High rises’ high costs, part 3: Maintenance costs

Earlier, I’ve written about how high-rises face higher up-front costs, stemming from both lower efficiency and higher construction costs. But the high-rise cost penalty doesn’t just apply to upfront construction costs — their ongoing maintenance expenses are typically higher than for low-rise buildings.

Eastgate Village & Mercy Hospital

Even within this one development, condo fees for 1-bedroom units are 30% higher in the renovated mid-rise than in the new low-rises.

The Institute of Real Estate Management publishes an annual benchmarking report for property managers, showing average operating expenses for 717,000 apartments nationwide. IREM’s 2014 report found that “elevator” buildings (both mid- and high-rise) have operating costs that are 43% higher per square foot.

IREM apt ops data

Frank Schliewinsky, writing in Strategics Vancouver Condo Report, analyzed MLS data to find that “Monthly strata [condo] fees for low-rise projects tend to be less than those for high-rise projects.” Fees averaged 22-25% higher per unit in high-rise buildings across metro Vancouver, both in low- and high-cost markets, and both for new construction and older buildings.

(Factors that may explain the discrepancy between the two figures may relate to definitions — many low-rise buildings still have costly elevators — and/or the smaller unit sizes typical in high-rises.)

Some of these increased costs stems from the upfront construction: high-rises have more materials and bigger systems to maintain, and their less efficient floor plans mean more common areas have to be maintained.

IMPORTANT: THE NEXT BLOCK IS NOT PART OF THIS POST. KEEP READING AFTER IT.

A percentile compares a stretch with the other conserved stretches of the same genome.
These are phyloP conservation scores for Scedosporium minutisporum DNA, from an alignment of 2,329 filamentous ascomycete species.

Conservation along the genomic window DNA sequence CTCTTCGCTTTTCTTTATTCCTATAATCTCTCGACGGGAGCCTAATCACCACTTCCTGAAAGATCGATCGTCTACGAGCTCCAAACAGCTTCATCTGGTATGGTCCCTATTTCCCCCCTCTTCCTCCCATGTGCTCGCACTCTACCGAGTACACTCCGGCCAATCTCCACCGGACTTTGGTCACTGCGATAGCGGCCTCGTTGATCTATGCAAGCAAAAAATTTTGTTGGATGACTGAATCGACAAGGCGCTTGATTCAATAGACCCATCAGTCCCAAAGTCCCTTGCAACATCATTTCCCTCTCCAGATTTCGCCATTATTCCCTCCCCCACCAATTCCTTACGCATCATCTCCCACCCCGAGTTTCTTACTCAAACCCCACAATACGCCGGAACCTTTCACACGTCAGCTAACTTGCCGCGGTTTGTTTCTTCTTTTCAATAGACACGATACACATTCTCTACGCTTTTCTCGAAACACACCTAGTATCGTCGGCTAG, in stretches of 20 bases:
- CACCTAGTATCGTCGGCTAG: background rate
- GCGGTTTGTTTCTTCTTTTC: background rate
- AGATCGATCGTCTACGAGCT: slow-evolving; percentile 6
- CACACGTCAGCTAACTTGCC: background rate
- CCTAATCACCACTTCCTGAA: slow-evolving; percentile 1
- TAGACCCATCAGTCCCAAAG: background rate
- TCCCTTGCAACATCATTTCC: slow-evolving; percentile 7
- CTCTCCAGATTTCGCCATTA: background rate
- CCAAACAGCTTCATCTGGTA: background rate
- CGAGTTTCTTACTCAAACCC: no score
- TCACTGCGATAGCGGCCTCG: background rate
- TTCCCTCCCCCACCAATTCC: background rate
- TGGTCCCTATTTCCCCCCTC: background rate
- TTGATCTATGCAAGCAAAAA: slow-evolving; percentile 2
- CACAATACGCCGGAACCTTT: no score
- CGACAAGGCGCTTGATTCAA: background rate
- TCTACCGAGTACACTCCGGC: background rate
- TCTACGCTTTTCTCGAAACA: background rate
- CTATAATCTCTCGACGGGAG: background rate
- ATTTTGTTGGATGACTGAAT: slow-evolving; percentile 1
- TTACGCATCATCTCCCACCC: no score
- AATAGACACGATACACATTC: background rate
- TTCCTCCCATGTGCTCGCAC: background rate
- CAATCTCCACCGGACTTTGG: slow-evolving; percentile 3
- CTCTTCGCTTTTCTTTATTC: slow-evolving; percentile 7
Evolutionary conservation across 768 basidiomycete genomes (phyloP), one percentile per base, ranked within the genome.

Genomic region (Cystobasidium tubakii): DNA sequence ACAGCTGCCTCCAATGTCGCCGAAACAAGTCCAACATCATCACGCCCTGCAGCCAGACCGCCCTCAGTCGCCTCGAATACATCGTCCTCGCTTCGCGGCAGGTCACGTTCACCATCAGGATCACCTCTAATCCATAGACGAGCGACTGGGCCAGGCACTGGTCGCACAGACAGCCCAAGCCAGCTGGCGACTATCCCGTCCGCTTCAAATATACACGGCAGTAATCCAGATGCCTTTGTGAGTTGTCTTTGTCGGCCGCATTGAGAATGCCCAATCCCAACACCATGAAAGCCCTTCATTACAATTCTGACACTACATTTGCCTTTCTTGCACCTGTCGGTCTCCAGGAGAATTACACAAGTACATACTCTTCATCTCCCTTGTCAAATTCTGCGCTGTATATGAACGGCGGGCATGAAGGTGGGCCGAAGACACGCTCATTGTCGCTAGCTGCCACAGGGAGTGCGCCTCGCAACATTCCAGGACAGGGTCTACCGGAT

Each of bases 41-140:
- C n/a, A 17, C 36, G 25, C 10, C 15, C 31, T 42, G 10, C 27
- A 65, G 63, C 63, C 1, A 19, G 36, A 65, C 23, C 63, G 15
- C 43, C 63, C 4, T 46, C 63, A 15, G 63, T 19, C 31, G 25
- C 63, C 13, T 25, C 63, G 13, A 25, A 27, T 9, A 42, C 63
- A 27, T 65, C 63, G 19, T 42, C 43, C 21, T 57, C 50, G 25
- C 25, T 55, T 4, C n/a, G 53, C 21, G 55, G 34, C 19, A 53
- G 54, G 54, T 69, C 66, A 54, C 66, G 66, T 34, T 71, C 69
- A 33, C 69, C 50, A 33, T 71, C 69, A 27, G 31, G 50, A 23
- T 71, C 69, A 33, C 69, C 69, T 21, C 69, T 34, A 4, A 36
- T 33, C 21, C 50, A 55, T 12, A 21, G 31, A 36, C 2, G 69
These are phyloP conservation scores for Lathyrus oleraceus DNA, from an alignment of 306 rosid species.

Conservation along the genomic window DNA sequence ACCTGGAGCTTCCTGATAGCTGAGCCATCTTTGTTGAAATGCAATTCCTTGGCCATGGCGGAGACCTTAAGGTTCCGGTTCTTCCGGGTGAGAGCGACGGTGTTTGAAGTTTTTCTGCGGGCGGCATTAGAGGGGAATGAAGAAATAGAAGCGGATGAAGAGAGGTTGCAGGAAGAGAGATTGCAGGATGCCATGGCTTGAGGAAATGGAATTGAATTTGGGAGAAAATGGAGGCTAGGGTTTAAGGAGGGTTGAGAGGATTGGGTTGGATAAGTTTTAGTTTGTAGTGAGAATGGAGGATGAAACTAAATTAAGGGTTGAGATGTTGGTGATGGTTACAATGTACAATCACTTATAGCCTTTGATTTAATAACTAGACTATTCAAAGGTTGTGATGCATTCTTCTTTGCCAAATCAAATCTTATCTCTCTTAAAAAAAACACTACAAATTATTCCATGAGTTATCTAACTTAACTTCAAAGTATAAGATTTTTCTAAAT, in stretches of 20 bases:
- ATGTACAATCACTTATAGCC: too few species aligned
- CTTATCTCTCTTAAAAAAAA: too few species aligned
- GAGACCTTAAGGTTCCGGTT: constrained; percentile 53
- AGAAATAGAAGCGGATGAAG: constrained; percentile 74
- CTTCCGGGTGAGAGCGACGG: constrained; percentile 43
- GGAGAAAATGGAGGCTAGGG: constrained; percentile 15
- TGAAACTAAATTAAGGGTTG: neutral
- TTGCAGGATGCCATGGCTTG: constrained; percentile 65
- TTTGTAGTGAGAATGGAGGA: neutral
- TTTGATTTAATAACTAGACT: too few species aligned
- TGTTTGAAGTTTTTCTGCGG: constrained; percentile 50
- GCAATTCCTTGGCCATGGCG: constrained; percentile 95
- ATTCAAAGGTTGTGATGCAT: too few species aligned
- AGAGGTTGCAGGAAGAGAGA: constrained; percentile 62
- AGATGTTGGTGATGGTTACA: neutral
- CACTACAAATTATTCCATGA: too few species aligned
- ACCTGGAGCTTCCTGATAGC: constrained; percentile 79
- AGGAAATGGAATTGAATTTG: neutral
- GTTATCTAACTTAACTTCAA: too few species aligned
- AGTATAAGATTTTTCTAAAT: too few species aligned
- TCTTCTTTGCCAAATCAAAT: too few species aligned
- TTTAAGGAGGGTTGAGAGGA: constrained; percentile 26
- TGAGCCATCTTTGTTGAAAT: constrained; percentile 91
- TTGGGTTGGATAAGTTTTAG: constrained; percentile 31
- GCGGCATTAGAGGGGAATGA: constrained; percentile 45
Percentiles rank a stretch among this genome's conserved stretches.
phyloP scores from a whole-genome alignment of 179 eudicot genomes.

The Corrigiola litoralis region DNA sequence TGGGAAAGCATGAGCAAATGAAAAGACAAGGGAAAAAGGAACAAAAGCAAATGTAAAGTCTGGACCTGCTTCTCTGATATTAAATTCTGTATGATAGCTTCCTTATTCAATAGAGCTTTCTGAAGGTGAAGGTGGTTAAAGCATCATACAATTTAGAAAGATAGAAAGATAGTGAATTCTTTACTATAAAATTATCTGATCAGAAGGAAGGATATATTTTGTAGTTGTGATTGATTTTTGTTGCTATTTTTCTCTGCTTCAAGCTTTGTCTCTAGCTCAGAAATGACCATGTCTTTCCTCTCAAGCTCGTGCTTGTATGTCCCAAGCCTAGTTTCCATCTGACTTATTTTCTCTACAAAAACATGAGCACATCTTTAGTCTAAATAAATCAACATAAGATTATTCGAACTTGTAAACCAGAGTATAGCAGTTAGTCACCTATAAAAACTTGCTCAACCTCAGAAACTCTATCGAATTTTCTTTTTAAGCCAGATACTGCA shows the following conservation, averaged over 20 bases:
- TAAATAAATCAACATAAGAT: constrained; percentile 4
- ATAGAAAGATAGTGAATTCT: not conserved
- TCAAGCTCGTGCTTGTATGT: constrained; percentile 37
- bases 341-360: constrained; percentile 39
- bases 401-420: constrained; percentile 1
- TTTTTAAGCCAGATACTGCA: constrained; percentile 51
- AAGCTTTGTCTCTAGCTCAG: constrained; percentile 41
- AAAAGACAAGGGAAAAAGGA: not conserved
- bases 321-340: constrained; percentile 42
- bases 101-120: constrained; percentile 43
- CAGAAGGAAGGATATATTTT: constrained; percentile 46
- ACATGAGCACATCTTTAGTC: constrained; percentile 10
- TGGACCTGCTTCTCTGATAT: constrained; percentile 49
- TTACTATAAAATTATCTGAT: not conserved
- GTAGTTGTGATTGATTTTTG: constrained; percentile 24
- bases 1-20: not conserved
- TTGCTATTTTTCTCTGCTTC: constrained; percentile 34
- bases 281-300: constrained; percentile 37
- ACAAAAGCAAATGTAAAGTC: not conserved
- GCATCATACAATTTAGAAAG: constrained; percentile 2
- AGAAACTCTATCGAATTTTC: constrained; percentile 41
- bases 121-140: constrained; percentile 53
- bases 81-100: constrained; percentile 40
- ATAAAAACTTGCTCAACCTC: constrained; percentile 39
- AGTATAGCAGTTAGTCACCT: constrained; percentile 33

Another curious factor is at work, though. The higher costs for high rises creates a vicious cycle: Higher costs (per square foot, and per unit) mean higher rents are needed to justify high-rise construction. Those higher rents can only be achieved by aiming for that segment of the market which wants to pay higher rents — by definition, the luxury segment, who can be enticed to pay higher costs by adding ever more amenities. Those amenities further increase costs, both up front and in the long run.

None of this is to disparage high-rises, of course: I live in a high rise, after all, and enjoy its sunlight, views, sound attenuation, and proximity to services. (And, frankly, don’t really use the high-cost swimming pool very often.) When I was younger, though, I lived in lower-cost low-rise apartments and aspired to someday live in the sky.

The intrinsically high costs of building and maintaining high-rises makes it dangerous to recommend that high-rises will absorb a large share of housing growth — particularly in metro areas that already suffer from high housing costs, which don’t need even more housing that’s inherently costly.

(Again, to be continued.)

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4 thoughts on “High rises’ high costs, part 3: Maintenance costs

  1. First, love the Booth Street Staircare image.

    Second, any thoughts on that the skyscrapers are built with more high-maintenance needs from the get-go because they’re tailoring to high end customers? Nicer hall ways, more elaborate lobbies, more glass, etc, etc.

    I only glanced at the report, but I wonder what building age and target market do for operating costs. I didn’t see anything in particular that detailed that.

    Seems like there would be a pile of cash awaiting developers who can find more economical ways to build and maintain high-rises.

  2. Yes, I mention the high-rise cost spiral (higher costs mean more amenities to recoup the costs, which mean higher costs) at the end of the post. Older buildings have higher costs, but that appears to be true across the board regardless of construction technique.

  3. Missed the last sentence of that paragraph.

    In Milwaukee we have few residential high rises, but it seems like many of the older ones are operated more cost-effectively (especially based on the rents they charge relative to the new ones). I’ll have to look to see if any data shows that actually to be true, I’ve only been using rent as my signal.

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